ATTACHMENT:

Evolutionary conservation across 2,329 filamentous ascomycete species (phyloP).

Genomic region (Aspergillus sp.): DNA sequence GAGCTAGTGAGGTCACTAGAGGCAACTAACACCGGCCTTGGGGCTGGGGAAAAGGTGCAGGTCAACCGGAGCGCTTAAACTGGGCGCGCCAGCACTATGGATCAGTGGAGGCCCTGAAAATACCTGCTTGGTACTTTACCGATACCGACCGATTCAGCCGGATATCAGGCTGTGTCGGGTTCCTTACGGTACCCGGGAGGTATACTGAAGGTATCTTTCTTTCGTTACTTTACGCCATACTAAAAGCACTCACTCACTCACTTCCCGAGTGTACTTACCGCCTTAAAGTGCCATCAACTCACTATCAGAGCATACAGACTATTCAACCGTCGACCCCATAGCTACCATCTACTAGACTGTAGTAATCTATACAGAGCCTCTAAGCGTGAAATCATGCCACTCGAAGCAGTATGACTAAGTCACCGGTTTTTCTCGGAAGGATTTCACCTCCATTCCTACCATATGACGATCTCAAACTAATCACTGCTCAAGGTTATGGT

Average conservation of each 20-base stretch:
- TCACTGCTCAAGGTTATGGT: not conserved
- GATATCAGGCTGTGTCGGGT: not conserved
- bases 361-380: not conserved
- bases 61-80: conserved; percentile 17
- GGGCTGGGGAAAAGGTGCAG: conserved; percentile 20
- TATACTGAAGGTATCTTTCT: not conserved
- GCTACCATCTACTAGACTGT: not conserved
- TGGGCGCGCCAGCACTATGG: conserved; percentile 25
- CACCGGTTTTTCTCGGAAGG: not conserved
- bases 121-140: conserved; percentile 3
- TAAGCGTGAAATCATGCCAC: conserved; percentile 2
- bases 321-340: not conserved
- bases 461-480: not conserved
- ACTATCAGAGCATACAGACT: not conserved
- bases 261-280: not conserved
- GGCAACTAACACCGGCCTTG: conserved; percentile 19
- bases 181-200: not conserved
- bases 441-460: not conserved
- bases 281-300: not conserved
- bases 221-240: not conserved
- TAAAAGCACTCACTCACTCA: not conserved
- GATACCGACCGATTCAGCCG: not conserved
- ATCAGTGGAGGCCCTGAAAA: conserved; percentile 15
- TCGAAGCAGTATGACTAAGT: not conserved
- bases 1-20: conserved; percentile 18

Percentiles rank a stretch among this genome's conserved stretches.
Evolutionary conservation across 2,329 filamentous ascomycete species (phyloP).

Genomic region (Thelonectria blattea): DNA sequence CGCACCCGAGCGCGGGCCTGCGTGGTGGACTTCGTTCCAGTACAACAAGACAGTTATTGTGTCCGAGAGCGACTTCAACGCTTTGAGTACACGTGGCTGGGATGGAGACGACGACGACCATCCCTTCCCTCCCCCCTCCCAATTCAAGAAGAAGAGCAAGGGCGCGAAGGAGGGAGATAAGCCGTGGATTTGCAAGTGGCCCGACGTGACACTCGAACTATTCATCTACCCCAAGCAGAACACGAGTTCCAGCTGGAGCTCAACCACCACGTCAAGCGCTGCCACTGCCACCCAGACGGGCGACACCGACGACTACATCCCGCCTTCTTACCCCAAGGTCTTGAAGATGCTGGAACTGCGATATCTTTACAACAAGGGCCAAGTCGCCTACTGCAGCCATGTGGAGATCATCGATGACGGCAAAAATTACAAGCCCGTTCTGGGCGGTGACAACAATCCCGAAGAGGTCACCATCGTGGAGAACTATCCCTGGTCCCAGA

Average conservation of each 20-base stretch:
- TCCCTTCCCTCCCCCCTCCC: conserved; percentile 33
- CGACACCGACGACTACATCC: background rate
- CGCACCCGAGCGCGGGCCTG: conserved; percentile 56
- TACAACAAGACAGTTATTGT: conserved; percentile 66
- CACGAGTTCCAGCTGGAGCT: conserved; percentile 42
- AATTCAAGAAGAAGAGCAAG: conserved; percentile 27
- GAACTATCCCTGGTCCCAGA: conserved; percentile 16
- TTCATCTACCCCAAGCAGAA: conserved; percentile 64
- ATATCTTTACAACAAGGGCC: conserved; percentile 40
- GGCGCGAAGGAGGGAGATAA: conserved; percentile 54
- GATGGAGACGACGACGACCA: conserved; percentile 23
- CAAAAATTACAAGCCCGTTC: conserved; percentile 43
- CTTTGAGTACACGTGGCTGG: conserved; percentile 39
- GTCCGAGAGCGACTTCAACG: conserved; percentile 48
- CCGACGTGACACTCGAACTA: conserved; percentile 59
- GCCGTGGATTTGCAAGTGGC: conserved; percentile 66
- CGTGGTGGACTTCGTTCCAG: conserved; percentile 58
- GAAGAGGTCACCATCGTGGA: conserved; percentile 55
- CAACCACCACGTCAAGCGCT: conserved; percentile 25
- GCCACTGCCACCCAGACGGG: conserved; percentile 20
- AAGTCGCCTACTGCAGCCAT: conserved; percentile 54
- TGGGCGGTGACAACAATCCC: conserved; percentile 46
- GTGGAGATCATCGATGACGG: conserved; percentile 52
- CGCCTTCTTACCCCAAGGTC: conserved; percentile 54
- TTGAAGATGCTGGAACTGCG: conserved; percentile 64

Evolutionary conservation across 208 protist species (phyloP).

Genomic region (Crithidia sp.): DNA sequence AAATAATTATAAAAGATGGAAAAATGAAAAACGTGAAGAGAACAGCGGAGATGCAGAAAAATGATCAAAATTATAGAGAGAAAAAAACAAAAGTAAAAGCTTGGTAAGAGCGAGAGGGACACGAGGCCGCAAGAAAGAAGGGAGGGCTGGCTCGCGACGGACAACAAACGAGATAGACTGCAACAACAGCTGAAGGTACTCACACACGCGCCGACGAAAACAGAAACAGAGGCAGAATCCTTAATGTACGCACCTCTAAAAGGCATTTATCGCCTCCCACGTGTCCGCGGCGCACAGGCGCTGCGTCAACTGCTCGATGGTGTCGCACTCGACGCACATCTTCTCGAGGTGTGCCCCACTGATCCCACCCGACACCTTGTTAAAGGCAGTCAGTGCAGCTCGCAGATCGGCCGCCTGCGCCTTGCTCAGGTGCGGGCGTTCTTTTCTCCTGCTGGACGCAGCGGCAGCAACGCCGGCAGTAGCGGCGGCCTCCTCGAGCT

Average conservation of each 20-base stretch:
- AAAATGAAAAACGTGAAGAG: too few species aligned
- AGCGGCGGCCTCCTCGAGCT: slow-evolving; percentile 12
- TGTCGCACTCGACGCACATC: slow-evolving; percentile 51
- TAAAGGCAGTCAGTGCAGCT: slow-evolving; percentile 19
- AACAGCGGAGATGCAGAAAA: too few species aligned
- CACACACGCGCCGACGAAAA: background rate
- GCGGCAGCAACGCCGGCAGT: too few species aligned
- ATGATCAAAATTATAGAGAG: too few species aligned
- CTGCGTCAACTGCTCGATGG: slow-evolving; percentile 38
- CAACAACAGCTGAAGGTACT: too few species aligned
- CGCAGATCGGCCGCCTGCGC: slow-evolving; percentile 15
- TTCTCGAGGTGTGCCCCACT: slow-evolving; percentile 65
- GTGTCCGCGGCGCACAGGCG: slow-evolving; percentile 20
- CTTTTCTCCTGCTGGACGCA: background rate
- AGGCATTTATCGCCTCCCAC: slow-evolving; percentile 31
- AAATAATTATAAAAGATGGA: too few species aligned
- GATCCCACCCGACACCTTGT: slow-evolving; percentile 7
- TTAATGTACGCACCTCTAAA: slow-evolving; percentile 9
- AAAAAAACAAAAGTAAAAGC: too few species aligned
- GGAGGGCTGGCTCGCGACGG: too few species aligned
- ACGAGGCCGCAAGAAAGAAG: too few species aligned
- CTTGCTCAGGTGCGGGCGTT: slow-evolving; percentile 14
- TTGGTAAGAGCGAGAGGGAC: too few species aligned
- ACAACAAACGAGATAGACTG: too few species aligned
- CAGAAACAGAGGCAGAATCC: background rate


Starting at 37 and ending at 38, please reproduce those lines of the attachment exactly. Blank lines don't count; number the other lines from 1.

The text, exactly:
- CACGAGTTCCAGCTGGAGCT: conserved; percentile 42
- AATTCAAGAAGAAGAGCAAG: conserved; percentile 27